In an episode on the hit MTV reality show, Run’s House, Justine Simmons’ sons jokingly called her “Mother Smother” because of her constant concern and displays of affection. But the New York native says that those who knew her as the teen who worked three jobs at once and never babysat are probably laughing. “I wasn’t supposed to be the mother with a whole lot of kids. That was the total opposite of Justine,” says Simmons, 45. When she married hip-hop pioneer Joseph Simmons, better known as Rev. Run of the rap trio Run-D.M.C. and already a father of three, more than 15 years ago, she was thrust not only into the limelight, but more importantly, parenthood. Now a mother of six, co-author of Take Back Your Family: A Challenge to America’s Parents (Gotham; $25) and designer of Brown Sugar jewelry, Simmons spoke candidly with Black Enterprise about the devastating loss of her daughter Victoria and the renewed joy she and her family have found through adoption.
After the loss of your daughter Victoria to omphalocele (a birth defect that causes organs to grow outside the body), you decided to adopt. Was the decision for medical reasons, personal, or both?
After our older girls [moved to Los Angeles] I had that empty nest syndrome. I didn’t want to have more kids [biologically], but I wanted to adopt. But after talking to my husband we decided to have our own. When Victoria passed, he said, “Wow, this lets me know, we don’t make babies. God does.”
What was the adoption process like?
It’s a lot of paper work and repetition. Our bishop’s wife set us up with Judge Hatchett because she’s a part of Casa House, which places kids in homes. [Hatchett] set me up with an adoption lawyer. The agency will show you a picture and you can say, yes or no. If you have a preference the process is not as quick, but if you don’t your options are wide open. We wanted a baby girl, black, not born to heavy drugs, and a closed adoption. Every place is different as far as waiting after that person has the baby. Some places, you have to wait three months for the person to change their mind. Others are a month, and some two weeks. I still could have said no if I didn’t want that baby once they showed her to me, but that wasn’t the case with Miley.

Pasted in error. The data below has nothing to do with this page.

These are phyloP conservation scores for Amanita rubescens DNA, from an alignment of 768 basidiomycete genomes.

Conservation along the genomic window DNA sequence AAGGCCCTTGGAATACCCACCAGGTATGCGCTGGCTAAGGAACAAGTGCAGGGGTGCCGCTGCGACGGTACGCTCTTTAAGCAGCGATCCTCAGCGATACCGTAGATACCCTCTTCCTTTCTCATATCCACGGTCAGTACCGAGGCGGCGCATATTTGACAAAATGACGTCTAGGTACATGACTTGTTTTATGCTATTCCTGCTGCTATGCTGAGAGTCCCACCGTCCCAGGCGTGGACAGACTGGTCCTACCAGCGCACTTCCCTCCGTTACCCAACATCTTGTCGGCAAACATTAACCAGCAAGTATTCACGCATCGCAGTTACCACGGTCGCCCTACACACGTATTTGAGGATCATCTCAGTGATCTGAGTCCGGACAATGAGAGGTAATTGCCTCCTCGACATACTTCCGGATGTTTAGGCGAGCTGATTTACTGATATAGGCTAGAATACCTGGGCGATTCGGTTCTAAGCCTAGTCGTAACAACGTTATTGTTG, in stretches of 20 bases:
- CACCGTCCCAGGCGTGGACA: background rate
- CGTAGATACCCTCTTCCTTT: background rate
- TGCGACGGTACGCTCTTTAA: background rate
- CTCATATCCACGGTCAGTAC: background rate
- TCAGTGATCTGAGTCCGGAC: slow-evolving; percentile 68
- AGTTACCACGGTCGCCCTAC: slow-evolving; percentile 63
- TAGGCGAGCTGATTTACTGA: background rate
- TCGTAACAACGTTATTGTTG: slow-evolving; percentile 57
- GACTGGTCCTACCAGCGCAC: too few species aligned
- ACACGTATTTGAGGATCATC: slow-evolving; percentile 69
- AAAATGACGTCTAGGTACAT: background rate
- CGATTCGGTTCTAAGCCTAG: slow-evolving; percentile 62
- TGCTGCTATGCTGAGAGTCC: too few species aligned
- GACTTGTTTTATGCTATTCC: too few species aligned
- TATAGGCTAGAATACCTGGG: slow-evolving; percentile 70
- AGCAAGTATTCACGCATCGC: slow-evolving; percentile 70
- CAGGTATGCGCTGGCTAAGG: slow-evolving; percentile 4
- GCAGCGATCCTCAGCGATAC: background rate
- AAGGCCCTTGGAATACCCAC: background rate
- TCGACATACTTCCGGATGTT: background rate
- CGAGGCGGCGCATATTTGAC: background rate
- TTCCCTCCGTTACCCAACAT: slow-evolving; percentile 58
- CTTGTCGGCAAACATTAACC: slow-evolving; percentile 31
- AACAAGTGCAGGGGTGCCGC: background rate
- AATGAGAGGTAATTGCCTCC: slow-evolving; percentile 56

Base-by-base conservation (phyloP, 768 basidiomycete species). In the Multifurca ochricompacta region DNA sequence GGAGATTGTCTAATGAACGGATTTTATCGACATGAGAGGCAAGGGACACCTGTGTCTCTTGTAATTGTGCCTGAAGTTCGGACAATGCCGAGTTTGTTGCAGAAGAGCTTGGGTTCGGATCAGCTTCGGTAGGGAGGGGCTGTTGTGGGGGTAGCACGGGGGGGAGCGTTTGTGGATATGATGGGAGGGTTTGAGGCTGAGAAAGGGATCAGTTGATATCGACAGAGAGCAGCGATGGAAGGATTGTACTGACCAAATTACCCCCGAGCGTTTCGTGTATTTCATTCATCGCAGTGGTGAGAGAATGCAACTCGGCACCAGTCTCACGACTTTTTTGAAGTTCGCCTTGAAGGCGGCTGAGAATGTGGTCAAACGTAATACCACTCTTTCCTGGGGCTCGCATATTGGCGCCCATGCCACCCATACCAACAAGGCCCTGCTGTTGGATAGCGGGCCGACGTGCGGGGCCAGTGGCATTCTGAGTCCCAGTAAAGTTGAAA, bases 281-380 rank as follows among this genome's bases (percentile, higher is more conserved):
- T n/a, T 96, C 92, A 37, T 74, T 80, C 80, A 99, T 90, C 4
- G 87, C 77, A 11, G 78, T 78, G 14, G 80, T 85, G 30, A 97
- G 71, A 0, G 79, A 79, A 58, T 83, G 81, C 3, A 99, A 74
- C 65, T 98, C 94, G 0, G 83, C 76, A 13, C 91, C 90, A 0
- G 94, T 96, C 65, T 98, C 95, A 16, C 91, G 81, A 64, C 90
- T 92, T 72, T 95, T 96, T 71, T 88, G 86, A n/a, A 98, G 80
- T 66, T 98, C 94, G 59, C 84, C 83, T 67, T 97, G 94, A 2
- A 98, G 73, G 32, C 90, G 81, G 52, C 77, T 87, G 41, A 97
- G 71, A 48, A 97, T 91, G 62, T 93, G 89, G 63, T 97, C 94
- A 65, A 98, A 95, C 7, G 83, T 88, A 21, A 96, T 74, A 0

What are your thoughts about transracial adoption?
I think it’s fine. Just let that child know that you love them for who they are and not their color. But please do not adopt a child of another color if you are going to make them feel alienated or different in any way, or tell them they’re different.
Why do you think African American children are disproportionately represented in foster care and less likely to be adopted?
A lot of African Americans are trying to take care of themselves and don’t have extra to give, whether it’s time or money. I also feel there’s a myth that these kids come with baggage, and that’s not true. You hear a lot about white people adopting African American children, so it’s not like they’re not wanted.
What are you doing to raise awareness about the need and benefit of domestic adoption of African American children?
I’m in the process of starting a blog called the Adoption Option, where people can ask me questions and find information about the adoption process.
Was it difficult to go through the entire process on national television?
The pleasure people find in our show is that we are dealing with the same things they’re dealing with. We’re not acting. I know we’re on a reality show, but it’s not about us––this is something God wanted us to do. A lot of people are shocked that I went on TV and showed that Victoria passed. That was for other women to say, OK, I need to move on. God probably wanted me to adopt in the beginning, but we didn’t listen. God bless Victoria, but I have to say, Miley is supposed to be here.
This article originally appeared in the December 2009 issue of Black Enterprise magazine.